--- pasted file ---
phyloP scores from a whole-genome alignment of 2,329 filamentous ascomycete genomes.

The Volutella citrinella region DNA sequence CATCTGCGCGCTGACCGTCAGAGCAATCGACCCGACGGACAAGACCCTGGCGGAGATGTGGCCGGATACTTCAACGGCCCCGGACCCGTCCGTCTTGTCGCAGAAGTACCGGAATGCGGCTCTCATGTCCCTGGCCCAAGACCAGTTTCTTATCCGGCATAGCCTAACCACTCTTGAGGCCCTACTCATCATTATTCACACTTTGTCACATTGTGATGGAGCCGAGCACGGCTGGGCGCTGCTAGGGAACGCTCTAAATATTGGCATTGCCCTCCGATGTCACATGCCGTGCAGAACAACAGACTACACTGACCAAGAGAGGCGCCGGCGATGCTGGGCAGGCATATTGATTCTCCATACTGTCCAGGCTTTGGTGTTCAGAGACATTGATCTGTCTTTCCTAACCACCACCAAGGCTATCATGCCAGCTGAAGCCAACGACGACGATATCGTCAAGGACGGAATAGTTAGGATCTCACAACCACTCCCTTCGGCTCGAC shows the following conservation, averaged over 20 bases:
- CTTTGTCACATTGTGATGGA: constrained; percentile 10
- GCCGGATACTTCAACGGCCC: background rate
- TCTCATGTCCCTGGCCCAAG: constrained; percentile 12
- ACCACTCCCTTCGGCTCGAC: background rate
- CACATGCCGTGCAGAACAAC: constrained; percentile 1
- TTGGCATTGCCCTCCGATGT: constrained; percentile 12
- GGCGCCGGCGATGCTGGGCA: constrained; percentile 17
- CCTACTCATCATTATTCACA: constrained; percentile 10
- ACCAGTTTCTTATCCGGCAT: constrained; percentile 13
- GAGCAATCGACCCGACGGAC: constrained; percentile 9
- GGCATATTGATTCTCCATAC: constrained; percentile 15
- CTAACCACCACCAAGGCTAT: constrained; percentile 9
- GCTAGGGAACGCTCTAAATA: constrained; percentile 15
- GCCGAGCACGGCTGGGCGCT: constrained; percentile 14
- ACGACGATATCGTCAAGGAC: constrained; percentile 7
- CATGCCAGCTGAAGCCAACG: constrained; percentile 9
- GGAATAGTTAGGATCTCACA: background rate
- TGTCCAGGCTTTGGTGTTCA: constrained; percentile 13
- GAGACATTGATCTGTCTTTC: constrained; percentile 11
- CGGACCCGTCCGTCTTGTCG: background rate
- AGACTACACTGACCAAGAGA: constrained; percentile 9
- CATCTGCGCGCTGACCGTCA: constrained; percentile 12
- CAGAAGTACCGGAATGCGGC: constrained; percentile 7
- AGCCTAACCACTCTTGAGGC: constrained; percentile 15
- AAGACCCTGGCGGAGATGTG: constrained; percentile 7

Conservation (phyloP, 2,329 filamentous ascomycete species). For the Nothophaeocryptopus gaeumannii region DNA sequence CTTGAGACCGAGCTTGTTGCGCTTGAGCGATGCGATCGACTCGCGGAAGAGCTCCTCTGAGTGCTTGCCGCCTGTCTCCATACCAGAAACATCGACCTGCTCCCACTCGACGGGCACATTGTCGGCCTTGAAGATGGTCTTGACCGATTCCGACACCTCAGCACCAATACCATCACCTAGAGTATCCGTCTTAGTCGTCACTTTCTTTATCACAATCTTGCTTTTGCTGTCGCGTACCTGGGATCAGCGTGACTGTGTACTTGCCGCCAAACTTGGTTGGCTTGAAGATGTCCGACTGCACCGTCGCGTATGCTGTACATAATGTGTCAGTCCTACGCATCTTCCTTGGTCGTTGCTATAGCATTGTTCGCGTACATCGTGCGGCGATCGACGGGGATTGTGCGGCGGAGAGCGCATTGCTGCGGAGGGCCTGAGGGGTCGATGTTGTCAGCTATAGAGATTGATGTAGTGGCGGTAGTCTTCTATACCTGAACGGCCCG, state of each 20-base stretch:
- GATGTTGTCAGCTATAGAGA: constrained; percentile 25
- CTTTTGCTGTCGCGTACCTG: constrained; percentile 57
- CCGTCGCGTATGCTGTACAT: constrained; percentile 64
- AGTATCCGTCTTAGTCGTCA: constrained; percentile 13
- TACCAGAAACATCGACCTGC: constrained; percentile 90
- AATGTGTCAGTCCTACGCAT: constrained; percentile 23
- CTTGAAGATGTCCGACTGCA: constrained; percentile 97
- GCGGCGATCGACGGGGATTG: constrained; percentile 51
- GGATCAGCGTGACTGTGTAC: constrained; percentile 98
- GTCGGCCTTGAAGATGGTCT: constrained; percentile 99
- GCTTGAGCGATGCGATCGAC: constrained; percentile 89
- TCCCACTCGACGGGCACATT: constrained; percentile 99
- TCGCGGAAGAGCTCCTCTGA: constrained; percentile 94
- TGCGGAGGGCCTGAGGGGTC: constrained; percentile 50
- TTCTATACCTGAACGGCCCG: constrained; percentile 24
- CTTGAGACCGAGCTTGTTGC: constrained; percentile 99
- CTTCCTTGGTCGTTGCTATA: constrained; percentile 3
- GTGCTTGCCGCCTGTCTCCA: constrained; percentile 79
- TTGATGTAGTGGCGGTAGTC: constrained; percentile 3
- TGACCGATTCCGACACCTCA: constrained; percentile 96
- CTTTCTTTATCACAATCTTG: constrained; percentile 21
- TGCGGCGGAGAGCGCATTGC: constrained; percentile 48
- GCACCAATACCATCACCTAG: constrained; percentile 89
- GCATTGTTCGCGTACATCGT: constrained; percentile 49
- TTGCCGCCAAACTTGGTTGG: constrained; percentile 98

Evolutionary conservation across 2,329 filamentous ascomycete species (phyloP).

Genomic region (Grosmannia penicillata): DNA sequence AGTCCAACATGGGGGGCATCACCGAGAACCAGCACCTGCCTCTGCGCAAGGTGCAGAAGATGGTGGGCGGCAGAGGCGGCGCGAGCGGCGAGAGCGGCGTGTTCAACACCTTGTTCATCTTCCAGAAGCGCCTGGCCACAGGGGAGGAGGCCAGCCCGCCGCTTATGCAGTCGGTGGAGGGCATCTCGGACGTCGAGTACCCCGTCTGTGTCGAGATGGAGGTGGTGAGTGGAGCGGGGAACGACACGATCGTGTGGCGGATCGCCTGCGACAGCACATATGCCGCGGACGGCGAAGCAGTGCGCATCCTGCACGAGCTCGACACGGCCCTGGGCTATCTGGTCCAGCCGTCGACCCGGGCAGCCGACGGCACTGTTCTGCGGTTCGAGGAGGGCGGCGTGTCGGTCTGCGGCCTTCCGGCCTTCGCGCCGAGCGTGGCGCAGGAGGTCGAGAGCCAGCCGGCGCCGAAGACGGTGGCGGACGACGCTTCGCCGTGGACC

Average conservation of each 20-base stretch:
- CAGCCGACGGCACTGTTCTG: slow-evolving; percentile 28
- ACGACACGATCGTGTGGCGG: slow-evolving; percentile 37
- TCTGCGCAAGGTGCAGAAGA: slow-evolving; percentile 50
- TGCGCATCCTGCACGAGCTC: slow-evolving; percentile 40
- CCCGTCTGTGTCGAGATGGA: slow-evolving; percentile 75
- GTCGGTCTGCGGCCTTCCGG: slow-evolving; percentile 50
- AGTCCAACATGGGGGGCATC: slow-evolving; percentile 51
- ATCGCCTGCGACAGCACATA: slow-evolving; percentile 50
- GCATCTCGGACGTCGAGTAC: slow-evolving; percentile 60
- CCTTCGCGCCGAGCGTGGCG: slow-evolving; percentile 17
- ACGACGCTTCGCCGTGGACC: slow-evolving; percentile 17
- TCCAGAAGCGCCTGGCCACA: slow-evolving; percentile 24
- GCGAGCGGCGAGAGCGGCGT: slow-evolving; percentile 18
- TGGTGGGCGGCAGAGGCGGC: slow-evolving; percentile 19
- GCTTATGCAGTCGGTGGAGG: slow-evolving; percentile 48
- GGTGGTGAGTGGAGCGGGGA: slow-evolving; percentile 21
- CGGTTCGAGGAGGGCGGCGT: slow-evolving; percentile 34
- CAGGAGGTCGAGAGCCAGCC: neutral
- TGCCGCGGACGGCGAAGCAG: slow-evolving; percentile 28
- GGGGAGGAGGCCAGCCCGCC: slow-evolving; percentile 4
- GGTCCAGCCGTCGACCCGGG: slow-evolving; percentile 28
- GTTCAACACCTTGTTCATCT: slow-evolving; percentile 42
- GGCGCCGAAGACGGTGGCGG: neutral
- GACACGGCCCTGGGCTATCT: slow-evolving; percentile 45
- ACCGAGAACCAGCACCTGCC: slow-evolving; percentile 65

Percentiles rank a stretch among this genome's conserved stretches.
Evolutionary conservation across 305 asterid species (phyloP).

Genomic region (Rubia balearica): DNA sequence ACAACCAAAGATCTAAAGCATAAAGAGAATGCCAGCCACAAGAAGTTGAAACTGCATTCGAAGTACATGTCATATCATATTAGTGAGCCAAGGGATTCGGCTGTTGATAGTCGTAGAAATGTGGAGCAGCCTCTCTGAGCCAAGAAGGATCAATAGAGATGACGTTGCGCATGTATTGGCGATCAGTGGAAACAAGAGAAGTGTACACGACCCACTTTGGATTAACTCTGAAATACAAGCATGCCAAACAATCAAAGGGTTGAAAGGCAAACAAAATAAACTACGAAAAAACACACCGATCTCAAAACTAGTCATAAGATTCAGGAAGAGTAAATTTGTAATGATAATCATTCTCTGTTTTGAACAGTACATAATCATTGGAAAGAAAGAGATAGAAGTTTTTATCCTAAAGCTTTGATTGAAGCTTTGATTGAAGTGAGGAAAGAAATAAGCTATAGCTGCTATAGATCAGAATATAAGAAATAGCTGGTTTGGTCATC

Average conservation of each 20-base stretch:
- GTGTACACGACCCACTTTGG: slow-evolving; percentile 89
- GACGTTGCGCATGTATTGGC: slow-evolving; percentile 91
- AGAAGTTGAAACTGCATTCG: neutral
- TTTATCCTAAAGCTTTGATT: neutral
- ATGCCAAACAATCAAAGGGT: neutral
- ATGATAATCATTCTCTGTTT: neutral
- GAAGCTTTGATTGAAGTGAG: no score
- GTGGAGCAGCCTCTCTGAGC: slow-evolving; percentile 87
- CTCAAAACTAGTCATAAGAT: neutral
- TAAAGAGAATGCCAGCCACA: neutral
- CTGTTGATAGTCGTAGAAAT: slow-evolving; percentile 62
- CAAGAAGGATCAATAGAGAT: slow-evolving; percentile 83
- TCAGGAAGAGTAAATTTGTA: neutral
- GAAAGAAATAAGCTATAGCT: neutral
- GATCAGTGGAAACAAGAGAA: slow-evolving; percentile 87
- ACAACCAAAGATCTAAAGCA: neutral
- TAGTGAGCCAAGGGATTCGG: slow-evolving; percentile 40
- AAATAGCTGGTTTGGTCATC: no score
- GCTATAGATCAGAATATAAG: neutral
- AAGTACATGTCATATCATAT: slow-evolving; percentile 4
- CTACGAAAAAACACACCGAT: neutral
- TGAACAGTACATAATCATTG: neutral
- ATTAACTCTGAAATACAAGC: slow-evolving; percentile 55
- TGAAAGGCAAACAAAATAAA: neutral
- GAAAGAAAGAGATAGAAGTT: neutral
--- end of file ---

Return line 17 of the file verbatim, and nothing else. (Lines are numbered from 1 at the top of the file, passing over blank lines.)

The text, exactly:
- ACGACGATATCGTCAAGGAC: constrained; percentile 7